Sunday, 2 November 2014
Marriage, Divorce and Wills
MARRIAGE, DIVORCE AND WILLS.
In Australia, where I live and practise law, the legal rules affecting Wills are complex. This is because the rules are a mixture of court-made rules that built up over centuries in England and then Australia (after European settlement), which are called "common law", and rules introduced by legislatures (Parliaments), often in a well-intended effort to improve the common law. Add into the mixture that Australia has multiple States and Territories, all of which have different legislation, and you have a fantastic opportunity for lawyers to make money giving people advice. See, every cloud has a silver lining.
As indicated by the title of this post, the purpose of this blog article is to look at what happens when a person either marries or divorces, after they make a Will in Australia. First issue: to "marry" and "divorce" have been given extended meanings by some of the State and Territory legislation mentioned above, and has been extended to de facto spouses and same-sex spouses, in some jurisdictions but not others. Second issue: not all States and Territories treat the effects of these events in the same way.
The general rule is that marriage cancels a Will made before the marriage, unless the Will says that it is "made in contemplation" of the marriage, that is, the person wants the Will to stand. The logic behind this rule is that a person would normally want to look after their spouse in their Will and leave the spouse a large gift if not everything in their estate. What happens if a person dies without a Will under the "law of intestacy" is that the spouse gets a large proportion of the estate. In effect, by cancelling the Will on marriage, the law forces the deceased person into this default solution to their post-death property distribution.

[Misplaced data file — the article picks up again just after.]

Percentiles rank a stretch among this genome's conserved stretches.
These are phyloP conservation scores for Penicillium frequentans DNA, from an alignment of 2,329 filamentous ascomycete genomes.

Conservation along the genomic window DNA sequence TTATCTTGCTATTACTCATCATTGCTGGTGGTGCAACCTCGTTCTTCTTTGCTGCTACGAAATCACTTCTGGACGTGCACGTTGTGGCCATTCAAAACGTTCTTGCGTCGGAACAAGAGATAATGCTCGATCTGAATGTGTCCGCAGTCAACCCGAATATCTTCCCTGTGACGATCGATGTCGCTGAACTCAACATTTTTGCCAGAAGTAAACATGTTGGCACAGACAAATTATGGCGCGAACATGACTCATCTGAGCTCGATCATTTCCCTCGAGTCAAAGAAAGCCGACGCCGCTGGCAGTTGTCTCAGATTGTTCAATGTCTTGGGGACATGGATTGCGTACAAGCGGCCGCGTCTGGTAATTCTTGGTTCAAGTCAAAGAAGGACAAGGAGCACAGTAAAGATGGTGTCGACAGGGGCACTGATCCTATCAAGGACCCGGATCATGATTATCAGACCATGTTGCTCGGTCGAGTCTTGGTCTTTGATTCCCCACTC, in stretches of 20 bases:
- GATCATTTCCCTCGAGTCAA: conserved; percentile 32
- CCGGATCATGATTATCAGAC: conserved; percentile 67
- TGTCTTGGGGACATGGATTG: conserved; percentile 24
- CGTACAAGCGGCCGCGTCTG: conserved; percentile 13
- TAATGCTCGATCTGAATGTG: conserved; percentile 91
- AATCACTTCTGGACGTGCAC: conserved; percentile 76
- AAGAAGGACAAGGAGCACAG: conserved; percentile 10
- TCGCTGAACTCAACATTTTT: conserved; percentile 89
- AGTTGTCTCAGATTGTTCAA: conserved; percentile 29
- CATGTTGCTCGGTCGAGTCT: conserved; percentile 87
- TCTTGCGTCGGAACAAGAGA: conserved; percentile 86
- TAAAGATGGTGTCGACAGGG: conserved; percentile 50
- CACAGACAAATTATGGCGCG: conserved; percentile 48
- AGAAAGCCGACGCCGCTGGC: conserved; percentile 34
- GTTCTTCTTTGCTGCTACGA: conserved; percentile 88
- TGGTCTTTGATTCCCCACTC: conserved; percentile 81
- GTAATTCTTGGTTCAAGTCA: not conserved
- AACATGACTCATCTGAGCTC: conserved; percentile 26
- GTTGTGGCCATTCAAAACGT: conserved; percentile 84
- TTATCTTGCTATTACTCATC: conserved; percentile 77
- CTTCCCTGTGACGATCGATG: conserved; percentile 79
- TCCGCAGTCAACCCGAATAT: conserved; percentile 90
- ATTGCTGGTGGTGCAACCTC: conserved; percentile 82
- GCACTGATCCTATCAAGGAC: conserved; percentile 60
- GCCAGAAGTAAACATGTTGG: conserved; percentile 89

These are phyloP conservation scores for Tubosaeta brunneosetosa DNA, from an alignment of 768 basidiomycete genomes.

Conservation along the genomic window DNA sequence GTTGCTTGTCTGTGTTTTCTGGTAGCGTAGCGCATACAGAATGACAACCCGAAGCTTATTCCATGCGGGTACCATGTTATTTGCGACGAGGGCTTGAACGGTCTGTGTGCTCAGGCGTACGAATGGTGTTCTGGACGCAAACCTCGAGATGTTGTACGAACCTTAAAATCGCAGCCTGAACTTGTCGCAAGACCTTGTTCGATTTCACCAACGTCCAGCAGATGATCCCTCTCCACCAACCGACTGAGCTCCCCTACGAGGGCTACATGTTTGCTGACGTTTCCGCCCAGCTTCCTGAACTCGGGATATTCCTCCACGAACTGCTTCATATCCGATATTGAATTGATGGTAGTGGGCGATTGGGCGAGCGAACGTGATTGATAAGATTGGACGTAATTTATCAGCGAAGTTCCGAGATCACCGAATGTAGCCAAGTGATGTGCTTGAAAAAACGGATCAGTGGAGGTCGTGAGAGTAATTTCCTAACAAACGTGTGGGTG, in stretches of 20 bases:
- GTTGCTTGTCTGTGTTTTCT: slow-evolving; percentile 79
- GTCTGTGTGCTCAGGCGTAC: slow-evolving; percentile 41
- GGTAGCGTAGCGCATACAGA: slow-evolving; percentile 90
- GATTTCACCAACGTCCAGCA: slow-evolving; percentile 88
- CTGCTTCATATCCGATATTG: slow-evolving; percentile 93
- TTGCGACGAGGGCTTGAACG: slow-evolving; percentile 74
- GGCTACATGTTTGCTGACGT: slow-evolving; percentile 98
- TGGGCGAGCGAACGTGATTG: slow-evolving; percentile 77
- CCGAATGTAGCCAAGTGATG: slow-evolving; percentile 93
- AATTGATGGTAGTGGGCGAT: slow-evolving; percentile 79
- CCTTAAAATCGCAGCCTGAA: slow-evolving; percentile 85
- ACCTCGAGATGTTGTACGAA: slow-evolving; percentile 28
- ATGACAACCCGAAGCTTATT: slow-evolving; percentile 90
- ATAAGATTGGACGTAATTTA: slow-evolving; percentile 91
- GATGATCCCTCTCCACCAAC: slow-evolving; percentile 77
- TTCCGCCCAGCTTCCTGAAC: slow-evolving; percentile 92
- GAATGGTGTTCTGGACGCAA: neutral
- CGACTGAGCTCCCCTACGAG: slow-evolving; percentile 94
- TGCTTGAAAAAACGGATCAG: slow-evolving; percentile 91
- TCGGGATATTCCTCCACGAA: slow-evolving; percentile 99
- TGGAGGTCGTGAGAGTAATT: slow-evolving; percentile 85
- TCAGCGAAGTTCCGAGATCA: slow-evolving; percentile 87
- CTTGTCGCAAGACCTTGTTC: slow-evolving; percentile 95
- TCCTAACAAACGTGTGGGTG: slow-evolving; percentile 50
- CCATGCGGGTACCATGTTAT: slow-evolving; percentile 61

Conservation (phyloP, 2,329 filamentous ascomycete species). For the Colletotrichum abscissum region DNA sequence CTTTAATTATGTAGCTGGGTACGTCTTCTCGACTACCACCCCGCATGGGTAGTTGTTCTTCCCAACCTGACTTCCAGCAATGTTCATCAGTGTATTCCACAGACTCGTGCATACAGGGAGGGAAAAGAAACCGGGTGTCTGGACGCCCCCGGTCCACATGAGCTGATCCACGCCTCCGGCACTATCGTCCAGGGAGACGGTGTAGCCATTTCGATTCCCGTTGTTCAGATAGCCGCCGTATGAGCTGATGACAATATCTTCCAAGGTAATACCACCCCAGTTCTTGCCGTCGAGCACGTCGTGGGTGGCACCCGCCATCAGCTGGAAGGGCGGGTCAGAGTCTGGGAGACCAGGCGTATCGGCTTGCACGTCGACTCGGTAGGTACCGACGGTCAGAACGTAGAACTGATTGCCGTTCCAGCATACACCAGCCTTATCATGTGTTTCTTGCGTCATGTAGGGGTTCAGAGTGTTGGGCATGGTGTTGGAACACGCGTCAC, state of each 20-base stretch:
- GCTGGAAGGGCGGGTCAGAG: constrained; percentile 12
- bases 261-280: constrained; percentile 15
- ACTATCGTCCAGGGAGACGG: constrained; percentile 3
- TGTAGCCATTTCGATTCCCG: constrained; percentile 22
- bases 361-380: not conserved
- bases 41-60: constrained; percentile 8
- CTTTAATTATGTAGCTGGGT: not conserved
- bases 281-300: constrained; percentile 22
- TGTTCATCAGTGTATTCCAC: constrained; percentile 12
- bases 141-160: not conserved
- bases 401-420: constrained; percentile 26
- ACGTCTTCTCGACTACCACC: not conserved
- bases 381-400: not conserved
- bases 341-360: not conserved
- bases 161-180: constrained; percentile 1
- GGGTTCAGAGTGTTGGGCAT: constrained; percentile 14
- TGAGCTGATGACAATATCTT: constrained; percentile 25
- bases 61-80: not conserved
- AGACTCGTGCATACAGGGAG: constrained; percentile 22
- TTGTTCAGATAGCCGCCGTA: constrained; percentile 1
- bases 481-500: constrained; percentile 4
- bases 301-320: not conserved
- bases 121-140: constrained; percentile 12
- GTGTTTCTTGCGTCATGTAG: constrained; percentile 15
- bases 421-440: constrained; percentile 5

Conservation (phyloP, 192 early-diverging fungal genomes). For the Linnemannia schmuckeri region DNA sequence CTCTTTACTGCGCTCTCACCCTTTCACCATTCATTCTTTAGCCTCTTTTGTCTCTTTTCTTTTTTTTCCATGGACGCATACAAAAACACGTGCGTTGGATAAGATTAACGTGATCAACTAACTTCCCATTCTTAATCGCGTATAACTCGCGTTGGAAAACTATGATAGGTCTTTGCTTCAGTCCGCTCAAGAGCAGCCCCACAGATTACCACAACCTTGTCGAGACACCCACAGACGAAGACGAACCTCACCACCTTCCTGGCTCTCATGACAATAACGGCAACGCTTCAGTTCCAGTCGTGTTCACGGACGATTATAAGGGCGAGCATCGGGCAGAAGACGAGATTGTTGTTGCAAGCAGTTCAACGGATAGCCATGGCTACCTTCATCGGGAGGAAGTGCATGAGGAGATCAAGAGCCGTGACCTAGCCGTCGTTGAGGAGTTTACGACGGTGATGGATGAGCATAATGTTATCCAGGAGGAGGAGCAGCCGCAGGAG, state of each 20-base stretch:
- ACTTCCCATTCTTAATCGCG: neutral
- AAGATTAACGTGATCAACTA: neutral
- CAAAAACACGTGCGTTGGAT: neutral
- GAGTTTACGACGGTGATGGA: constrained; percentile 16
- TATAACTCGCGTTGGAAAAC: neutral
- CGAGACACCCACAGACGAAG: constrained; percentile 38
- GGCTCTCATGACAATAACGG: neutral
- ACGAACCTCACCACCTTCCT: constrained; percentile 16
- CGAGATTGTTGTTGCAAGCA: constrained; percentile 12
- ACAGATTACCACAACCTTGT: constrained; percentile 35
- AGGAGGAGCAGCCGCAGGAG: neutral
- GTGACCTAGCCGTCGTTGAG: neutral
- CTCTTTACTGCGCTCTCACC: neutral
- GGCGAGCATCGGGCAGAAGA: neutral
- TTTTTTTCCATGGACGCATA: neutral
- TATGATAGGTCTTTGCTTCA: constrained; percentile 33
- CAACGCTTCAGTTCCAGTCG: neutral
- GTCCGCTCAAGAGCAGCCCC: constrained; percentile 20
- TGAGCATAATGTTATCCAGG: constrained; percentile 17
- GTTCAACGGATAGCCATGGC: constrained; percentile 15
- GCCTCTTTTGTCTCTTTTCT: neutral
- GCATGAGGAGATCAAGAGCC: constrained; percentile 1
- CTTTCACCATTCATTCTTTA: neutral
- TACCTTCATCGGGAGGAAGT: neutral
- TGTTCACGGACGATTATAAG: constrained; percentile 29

What happens on divorce varies. In two States of Australia, Western Australia and Tasmania, divorce also cancels a Will. In some other States, the effect of the divorce is that references to the former spouse are taken as being deleted from the Will, but the rest of the Will remains valid. This affects not only the appointment of the ex-spouse as executor, but also any gifts left to the ex-spouse.
It is not feasible in an article of this length to explain all of the intricacies of the legal rules regarding marriage, divorce and Wills. If you live in Australia and have a Will, or are thinking about making one, and are planning to either get married or get divorced, you probably need assistance from a lawyer.
- JAMES IRVING
[This article is not intended to create a lawyer/client relationship with any reader, and does not represent legal advice. It is offered for informational and educational purposes only. You are welcome to visit our website at http://irvinglaw.com.au for more information on this topic and others.]